WASHINGTON — President Trump bragged to two top Russian officials last week that firing "nut job" FBI Director James Comey eased "great pressure" on him, the New York Times reported today.
"I just fired the head of the FBI. He was crazy, a real nut job," Trump said, according to the Times. "I faced great pressure because of Russia. That's taken off."
Trump's Oval Office meeting with Russian Foreign Minister Sergey Lavrov and Russian Ambassador to the United States, Sergey Kislyak, came one day after Comey was fired.
White House press secretary Sean Spicer did not refute the Times story but said it was Comey's "grandstanding and politicizing" of the Russia investigation that put pressure on the administration's ability to engage Moscow.
"The President has always emphasized the importance of making deals with Russia as it relates to Syria, Ukraine, defeating ISIS and other key issues for the benefit and safety of the American people," Spicer said in a statement to CNN. "By grandstanding and politicizing the investigation into Russia's actions, James Comey created unnecessary pressure on our ability to engage and negotiate with Russia."
He added, "The investigation would have always continued, and obviously, the termination of Comey would not have ended it. Once again, the real story is that our national security has been undermined by the leaking of private and highly classified conversations."
Trump's dismissal of Comey was met with bipartisan derision. The move, which came after Trump asked Comey for his loyalty and, according to memos written by the former FBI director, requested he kill an investigation into Trump's top national security adviser, was seen as a clear violation of protocol and had some Democrats calling for impeachment.
The President maintains he was surprised by the response to Comey's firing.
"Director Comey was very unpopular with most people," he said Thursday at a news conference. "When I made that decision, I actually thought that it would be a bipartisan decision. Because you look at all of the people on the Democratic side, not only the Republican side, that were saying such terrible things about Director Comey."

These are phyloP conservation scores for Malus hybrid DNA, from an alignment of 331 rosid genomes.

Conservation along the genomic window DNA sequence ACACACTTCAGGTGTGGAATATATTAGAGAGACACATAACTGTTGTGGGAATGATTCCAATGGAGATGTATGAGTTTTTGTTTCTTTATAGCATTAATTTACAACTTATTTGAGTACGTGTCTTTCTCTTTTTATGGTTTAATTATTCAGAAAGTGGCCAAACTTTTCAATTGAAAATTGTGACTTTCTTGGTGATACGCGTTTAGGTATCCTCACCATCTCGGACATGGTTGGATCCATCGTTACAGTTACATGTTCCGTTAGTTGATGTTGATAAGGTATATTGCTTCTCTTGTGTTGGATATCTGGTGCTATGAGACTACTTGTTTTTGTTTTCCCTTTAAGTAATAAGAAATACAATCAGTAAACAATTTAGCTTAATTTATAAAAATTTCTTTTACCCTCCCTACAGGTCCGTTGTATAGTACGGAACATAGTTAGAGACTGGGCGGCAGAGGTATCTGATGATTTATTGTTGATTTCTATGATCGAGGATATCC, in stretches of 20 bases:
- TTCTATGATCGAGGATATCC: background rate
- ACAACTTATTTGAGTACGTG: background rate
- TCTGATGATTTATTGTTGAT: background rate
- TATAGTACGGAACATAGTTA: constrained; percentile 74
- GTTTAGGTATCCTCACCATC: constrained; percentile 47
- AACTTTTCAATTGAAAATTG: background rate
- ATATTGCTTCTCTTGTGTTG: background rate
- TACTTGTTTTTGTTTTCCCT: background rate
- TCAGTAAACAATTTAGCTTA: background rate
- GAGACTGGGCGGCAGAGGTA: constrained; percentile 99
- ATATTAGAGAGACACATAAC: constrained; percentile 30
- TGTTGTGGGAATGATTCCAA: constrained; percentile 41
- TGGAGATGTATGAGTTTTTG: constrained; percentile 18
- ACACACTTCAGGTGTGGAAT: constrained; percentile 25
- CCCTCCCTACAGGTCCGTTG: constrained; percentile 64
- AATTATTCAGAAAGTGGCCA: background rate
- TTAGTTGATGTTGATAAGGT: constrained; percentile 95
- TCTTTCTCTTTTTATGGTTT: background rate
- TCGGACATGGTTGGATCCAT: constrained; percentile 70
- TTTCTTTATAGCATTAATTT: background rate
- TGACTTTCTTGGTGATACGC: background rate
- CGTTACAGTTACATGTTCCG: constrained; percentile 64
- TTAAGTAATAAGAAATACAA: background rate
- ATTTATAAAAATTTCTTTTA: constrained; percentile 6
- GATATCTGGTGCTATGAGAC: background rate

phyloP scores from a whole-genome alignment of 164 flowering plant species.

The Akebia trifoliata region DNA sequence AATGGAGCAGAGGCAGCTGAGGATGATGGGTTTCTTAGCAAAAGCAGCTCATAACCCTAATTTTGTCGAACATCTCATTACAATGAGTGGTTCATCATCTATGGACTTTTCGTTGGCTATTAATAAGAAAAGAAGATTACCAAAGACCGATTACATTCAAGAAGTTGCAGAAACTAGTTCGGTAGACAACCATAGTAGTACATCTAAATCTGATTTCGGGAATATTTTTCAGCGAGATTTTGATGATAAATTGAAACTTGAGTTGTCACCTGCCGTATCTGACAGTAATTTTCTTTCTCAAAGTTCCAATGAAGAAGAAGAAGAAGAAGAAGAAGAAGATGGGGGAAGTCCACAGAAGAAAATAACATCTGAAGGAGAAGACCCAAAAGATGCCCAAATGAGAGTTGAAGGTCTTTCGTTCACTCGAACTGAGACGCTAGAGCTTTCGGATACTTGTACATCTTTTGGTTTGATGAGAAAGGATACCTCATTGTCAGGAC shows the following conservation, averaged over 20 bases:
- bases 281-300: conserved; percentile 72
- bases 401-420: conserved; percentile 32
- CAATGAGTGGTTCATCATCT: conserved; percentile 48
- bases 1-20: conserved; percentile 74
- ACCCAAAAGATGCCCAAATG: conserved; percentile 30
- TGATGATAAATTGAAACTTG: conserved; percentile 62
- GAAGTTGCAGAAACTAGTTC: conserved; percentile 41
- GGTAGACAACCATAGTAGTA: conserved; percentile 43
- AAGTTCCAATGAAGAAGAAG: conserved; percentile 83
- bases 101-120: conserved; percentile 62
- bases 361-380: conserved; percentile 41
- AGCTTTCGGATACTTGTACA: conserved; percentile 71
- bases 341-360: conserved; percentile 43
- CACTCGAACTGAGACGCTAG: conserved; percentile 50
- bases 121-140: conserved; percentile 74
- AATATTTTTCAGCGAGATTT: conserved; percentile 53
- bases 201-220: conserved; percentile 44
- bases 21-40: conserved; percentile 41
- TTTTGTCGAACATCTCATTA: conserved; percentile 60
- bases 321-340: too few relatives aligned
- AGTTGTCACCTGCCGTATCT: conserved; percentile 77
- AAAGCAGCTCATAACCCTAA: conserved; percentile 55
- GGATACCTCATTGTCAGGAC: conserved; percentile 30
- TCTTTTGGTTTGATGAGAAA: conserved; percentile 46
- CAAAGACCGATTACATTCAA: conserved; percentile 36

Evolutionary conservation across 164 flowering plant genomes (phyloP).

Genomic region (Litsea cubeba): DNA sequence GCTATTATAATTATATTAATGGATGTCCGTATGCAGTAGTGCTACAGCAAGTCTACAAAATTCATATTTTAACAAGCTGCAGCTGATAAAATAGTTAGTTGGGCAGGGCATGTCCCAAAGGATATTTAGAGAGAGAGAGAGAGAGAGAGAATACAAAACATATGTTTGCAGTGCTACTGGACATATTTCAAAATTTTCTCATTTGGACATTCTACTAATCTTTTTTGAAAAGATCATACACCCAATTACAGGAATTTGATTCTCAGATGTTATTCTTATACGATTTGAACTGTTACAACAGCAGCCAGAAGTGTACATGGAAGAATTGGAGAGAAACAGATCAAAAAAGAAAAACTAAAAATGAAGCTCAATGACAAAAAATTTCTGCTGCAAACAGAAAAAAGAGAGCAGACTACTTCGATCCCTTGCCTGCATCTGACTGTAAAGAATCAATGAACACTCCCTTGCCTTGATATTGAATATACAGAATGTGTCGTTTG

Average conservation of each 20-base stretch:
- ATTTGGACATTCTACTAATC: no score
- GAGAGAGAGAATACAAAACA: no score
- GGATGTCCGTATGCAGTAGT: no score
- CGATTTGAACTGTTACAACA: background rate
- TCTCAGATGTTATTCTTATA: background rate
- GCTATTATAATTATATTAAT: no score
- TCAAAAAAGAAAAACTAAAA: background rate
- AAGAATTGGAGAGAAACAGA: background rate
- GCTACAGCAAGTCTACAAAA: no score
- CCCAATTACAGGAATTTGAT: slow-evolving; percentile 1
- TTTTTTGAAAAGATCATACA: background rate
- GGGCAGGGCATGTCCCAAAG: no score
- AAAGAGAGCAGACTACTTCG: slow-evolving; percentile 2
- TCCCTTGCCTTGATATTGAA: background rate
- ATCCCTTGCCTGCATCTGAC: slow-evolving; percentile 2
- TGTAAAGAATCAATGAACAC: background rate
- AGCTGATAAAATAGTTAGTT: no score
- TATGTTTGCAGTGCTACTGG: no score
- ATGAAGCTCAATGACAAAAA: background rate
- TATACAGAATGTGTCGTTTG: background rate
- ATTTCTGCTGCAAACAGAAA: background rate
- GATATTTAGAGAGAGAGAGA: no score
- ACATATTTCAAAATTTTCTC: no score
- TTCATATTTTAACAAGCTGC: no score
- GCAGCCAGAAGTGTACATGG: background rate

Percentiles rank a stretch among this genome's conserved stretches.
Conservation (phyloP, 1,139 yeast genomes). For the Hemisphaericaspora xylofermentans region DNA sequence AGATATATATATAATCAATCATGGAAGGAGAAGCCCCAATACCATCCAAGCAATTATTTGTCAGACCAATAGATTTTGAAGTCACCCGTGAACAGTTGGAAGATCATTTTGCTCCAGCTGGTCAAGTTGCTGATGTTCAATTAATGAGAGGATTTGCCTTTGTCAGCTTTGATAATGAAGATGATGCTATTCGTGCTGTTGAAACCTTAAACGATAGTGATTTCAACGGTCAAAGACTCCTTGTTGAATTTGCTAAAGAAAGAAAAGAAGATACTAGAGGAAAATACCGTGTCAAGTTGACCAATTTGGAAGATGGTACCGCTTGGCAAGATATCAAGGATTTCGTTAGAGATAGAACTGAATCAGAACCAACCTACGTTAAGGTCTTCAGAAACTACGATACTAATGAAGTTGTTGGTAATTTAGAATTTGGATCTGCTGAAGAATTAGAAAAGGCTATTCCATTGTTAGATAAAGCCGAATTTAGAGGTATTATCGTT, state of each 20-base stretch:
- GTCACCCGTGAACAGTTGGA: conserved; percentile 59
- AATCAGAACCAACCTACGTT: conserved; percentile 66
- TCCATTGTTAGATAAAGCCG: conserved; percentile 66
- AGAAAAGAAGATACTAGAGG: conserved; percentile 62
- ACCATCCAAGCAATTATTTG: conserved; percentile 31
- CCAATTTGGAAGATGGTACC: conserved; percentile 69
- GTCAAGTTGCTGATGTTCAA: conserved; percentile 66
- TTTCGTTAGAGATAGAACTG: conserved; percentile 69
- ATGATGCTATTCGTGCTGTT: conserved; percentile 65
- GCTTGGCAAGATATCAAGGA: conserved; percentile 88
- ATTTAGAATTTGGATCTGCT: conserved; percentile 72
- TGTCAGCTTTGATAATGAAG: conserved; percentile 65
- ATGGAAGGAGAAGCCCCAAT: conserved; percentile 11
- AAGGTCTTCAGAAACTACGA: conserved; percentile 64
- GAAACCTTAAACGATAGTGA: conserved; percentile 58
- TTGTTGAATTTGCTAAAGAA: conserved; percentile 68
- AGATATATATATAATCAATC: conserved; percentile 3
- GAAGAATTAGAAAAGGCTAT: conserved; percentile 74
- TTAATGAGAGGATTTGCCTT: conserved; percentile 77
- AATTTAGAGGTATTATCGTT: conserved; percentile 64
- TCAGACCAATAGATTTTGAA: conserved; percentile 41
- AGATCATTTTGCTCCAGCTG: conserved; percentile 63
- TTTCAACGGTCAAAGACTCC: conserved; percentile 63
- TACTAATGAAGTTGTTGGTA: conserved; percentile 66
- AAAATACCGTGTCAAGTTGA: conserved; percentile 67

The news broke shortly after Trump took off for his critically important five-country, eight-day foreign trip, the first of his presidency.
The Times report is the latest in what has been a steady stream of news that has arisen out of Trump's decision to fire Comey and which threatens to overshadow Trump's foreign travel.
Initially, the White House argued that Comey was fired based on the recommendations of Deputy Attorney General Rod Rosenstein, who wrote a memo suggesting Comey was unable to continue at the FBI.
That argument quickly evaporated, though, after Trump — both on Twitter and in interviews — said that he had wanted to fire Comey for months.
"I was going to fire Comey," Trump told NBC News' Lester Holt in an interview last week. "Regardless of the recommendation, I was going to fire Comey."
The situation was made worse for Trump on Wednesday when Rosenstein appointed former FBI Director Robert Mueller as special counsel to oversee the federal investigation into Russian interference in the 2016 election.
As special counsel, Mueller is "authorized to prosecute federal crimes arising from the investigation of these matters," according to the Justice Department order Rosenstein signed.
Trump said on Thursday that the appointment of a special counsel — which "hurts our country" — proves he is the subject of "the single greatest witch hunt of a politician in American history."
"I believe it hurts our country terribly, because it shows we're a divided, mixed-up, not-unified country," Trump said at a luncheon with a group of television news anchors.
Trump's meeting with Lavrov and Kislyak was controversial before news of talk about Comey ever came out.
No United States media were invited in for the meeting, but a photographer from TASS, the Russian state media organization, was in the room for at least part of the gathering. The meeting was also a personal request from Vladimir Putin. The Russian President asked that they meet when he spoke with Trump earlier this month.
Shortly after the New York Times reported was published, Rep. Elijah Cummings, the ranking Democrat on the House Oversight Committee, asked the head of the committee, Republican Rep. Jason Chaffetz of Utah, to request the document mentioned in the story.
"This new report that President Trump openly admitted to the Russians that he 'faced great pressure' from the FBI's criminal investigation that was 'taken off' when he fired Director Comey is astonishing — and extremely troubling," he said.
Other Democrats pounced on the story, arguing it shows clear attempts by Trump to obstruct justice.
"This is what OBSTRUCTION looks like," Sen. Patrick Leahy, a Vermont Democrat, tweeted Friday.
And Sen. Brian Schatz, a Hawaii Democrat, said, "Sorry for yelling guys. BUT IN THE MIDDLE OF THIS S@#%SHOW THEY ARE STILL TRYING TO TAKE AWAY YOUR HEALTHCARE AND RUIN THE INTERNET."
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